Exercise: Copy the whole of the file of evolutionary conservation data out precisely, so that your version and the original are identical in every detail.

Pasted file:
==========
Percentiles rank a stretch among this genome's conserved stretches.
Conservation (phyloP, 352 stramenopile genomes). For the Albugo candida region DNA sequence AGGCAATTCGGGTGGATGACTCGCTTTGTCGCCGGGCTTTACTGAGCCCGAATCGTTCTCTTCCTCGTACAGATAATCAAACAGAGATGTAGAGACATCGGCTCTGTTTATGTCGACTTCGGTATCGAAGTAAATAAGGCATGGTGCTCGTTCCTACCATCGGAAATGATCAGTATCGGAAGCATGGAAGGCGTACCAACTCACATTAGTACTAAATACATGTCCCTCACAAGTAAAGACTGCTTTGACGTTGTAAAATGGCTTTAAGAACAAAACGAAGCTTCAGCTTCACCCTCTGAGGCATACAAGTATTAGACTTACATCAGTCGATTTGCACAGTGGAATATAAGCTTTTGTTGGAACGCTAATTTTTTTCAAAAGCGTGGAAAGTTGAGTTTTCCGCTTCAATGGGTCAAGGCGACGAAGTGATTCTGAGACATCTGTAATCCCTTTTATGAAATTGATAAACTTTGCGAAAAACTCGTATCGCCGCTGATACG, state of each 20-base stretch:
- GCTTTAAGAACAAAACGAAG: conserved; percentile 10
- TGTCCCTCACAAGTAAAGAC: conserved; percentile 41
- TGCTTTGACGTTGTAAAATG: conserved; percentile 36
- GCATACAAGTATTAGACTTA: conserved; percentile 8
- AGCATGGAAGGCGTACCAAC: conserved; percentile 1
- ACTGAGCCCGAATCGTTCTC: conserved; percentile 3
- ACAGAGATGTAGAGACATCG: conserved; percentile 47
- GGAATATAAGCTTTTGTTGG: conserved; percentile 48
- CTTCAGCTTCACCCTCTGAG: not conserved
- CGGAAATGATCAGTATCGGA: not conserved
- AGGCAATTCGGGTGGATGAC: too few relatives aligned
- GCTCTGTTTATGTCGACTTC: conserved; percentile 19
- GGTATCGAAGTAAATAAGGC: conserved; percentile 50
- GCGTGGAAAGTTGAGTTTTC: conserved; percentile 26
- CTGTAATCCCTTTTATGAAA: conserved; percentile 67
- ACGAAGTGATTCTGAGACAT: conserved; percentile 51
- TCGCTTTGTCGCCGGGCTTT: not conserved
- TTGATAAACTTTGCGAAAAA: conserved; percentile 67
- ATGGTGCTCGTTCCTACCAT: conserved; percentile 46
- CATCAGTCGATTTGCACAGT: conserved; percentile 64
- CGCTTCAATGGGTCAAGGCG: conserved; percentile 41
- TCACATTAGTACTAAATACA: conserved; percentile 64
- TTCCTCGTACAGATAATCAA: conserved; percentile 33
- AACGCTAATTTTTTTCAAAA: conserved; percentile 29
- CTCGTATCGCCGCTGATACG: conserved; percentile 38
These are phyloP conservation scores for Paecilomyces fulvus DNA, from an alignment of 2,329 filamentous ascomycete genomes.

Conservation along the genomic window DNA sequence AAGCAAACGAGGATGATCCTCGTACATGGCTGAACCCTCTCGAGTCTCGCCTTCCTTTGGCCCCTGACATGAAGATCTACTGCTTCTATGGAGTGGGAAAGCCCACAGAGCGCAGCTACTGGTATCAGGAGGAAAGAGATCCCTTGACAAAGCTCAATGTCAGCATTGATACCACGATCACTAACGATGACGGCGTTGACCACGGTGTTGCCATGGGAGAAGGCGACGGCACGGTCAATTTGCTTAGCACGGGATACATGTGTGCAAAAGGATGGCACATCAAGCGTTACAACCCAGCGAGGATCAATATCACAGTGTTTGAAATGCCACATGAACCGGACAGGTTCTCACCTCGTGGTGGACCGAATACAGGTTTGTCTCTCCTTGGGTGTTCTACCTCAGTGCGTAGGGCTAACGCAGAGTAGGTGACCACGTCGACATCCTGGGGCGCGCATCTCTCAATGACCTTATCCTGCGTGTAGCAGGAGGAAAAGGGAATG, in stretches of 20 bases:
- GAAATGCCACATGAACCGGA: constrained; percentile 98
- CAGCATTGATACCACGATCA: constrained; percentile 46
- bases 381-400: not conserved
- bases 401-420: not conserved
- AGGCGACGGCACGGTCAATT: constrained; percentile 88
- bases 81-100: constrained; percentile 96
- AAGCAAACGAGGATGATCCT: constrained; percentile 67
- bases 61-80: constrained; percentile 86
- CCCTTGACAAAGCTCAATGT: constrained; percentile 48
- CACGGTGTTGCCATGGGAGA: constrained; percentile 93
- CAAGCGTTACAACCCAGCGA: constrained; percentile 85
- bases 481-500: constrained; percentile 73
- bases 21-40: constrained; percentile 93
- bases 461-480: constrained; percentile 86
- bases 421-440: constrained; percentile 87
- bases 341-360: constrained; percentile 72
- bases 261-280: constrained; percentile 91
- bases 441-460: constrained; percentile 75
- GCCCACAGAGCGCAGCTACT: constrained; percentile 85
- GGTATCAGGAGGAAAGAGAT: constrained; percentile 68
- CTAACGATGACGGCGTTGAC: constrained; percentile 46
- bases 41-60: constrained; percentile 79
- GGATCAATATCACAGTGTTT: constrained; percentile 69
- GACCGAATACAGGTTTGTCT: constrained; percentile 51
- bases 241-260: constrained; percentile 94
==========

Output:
Percentiles rank a stretch among this genome's conserved stretches.
Conservation (phyloP, 352 stramenopile genomes). For the Albugo candida region DNA sequence AGGCAATTCGGGTGGATGACTCGCTTTGTCGCCGGGCTTTACTGAGCCCGAATCGTTCTCTTCCTCGTACAGATAATCAAACAGAGATGTAGAGACATCGGCTCTGTTTATGTCGACTTCGGTATCGAAGTAAATAAGGCATGGTGCTCGTTCCTACCATCGGAAATGATCAGTATCGGAAGCATGGAAGGCGTACCAACTCACATTAGTACTAAATACATGTCCCTCACAAGTAAAGACTGCTTTGACGTTGTAAAATGGCTTTAAGAACAAAACGAAGCTTCAGCTTCACCCTCTGAGGCATACAAGTATTAGACTTACATCAGTCGATTTGCACAGTGGAATATAAGCTTTTGTTGGAACGCTAATTTTTTTCAAAAGCGTGGAAAGTTGAGTTTTCCGCTTCAATGGGTCAAGGCGACGAAGTGATTCTGAGACATCTGTAATCCCTTTTATGAAATTGATAAACTTTGCGAAAAACTCGTATCGCCGCTGATACG, state of each 20-base stretch:
- GCTTTAAGAACAAAACGAAG: conserved; percentile 10
- TGTCCCTCACAAGTAAAGAC: conserved; percentile 41
- TGCTTTGACGTTGTAAAATG: conserved; percentile 36
- GCATACAAGTATTAGACTTA: conserved; percentile 8
- AGCATGGAAGGCGTACCAAC: conserved; percentile 1
- ACTGAGCCCGAATCGTTCTC: conserved; percentile 3
- ACAGAGATGTAGAGACATCG: conserved; percentile 47
- GGAATATAAGCTTTTGTTGG: conserved; percentile 48
- CTTCAGCTTCACCCTCTGAG: not conserved
- CGGAAATGATCAGTATCGGA: not conserved
- AGGCAATTCGGGTGGATGAC: too few relatives aligned
- GCTCTGTTTATGTCGACTTC: conserved; percentile 19
- GGTATCGAAGTAAATAAGGC: conserved; percentile 50
- GCGTGGAAAGTTGAGTTTTC: conserved; percentile 26
- CTGTAATCCCTTTTATGAAA: conserved; percentile 67
- ACGAAGTGATTCTGAGACAT: conserved; percentile 51
- TCGCTTTGTCGCCGGGCTTT: not conserved
- TTGATAAACTTTGCGAAAAA: conserved; percentile 67
- ATGGTGCTCGTTCCTACCAT: conserved; percentile 46
- CATCAGTCGATTTGCACAGT: conserved; percentile 64
- CGCTTCAATGGGTCAAGGCG: conserved; percentile 41
- TCACATTAGTACTAAATACA: conserved; percentile 64
- TTCCTCGTACAGATAATCAA: conserved; percentile 33
- AACGCTAATTTTTTTCAAAA: conserved; percentile 29
- CTCGTATCGCCGCTGATACG: conserved; percentile 38
These are phyloP conservation scores for Paecilomyces fulvus DNA, from an alignment of 2,329 filamentous ascomycete genomes.

Conservation along the genomic window DNA sequence AAGCAAACGAGGATGATCCTCGTACATGGCTGAACCCTCTCGAGTCTCGCCTTCCTTTGGCCCCTGACATGAAGATCTACTGCTTCTATGGAGTGGGAAAGCCCACAGAGCGCAGCTACTGGTATCAGGAGGAAAGAGATCCCTTGACAAAGCTCAATGTCAGCATTGATACCACGATCACTAACGATGACGGCGTTGACCACGGTGTTGCCATGGGAGAAGGCGACGGCACGGTCAATTTGCTTAGCACGGGATACATGTGTGCAAAAGGATGGCACATCAAGCGTTACAACCCAGCGAGGATCAATATCACAGTGTTTGAAATGCCACATGAACCGGACAGGTTCTCACCTCGTGGTGGACCGAATACAGGTTTGTCTCTCCTTGGGTGTTCTACCTCAGTGCGTAGGGCTAACGCAGAGTAGGTGACCACGTCGACATCCTGGGGCGCGCATCTCTCAATGACCTTATCCTGCGTGTAGCAGGAGGAAAAGGGAATG, in stretches of 20 bases:
- GAAATGCCACATGAACCGGA: constrained; percentile 98
- CAGCATTGATACCACGATCA: constrained; percentile 46
- bases 381-400: not conserved
- bases 401-420: not conserved
- AGGCGACGGCACGGTCAATT: constrained; percentile 88
- bases 81-100: constrained; percentile 96
- AAGCAAACGAGGATGATCCT: constrained; percentile 67
- bases 61-80: constrained; percentile 86
- CCCTTGACAAAGCTCAATGT: constrained; percentile 48
- CACGGTGTTGCCATGGGAGA: constrained; percentile 93
- CAAGCGTTACAACCCAGCGA: constrained; percentile 85
- bases 481-500: constrained; percentile 73
- bases 21-40: constrained; percentile 93
- bases 461-480: constrained; percentile 86
- bases 421-440: constrained; percentile 87
- bases 341-360: constrained; percentile 72
- bases 261-280: constrained; percentile 91
- bases 441-460: constrained; percentile 75
- GCCCACAGAGCGCAGCTACT: constrained; percentile 85
- GGTATCAGGAGGAAAGAGAT: constrained; percentile 68
- CTAACGATGACGGCGTTGAC: constrained; percentile 46
- bases 41-60: constrained; percentile 79
- GGATCAATATCACAGTGTTT: constrained; percentile 69
- GACCGAATACAGGTTTGTCT: constrained; percentile 51
- bases 241-260: constrained; percentile 94